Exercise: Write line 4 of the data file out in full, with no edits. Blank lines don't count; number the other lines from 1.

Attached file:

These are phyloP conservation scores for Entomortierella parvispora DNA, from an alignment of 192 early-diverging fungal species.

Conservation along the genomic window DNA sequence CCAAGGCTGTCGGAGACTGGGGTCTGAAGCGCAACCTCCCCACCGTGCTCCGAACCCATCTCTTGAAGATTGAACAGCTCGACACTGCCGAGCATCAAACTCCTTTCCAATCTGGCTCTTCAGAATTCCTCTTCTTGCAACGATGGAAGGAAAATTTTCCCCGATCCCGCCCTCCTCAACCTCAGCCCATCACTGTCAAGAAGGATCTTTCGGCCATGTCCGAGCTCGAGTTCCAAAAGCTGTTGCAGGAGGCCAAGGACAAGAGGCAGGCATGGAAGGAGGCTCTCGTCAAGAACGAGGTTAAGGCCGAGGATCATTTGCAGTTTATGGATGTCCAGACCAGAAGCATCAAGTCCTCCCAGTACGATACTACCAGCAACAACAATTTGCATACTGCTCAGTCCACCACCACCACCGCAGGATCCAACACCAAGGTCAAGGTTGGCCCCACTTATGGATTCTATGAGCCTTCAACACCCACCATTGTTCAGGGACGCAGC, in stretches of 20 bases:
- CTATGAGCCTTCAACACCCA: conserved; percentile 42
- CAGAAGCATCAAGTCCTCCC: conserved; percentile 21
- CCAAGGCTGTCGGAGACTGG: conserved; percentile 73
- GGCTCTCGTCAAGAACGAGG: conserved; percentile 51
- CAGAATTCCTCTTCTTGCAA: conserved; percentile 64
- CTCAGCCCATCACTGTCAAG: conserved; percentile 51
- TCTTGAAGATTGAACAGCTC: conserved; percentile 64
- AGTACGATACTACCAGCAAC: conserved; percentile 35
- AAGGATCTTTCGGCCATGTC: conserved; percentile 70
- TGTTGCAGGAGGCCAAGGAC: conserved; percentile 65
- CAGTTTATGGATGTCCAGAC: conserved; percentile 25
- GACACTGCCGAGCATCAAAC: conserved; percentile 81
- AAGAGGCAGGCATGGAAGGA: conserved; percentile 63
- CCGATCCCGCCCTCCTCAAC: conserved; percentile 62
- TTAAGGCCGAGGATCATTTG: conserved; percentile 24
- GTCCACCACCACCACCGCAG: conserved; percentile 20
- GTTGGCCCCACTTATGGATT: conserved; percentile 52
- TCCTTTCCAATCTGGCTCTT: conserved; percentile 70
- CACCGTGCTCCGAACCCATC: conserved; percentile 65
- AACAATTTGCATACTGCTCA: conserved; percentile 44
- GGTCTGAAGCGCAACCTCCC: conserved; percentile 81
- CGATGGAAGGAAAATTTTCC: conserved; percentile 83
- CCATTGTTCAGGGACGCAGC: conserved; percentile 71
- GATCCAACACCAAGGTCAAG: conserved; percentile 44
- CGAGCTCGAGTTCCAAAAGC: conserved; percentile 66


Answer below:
- CAGAAGCATCAAGTCCTCCC: conserved; percentile 21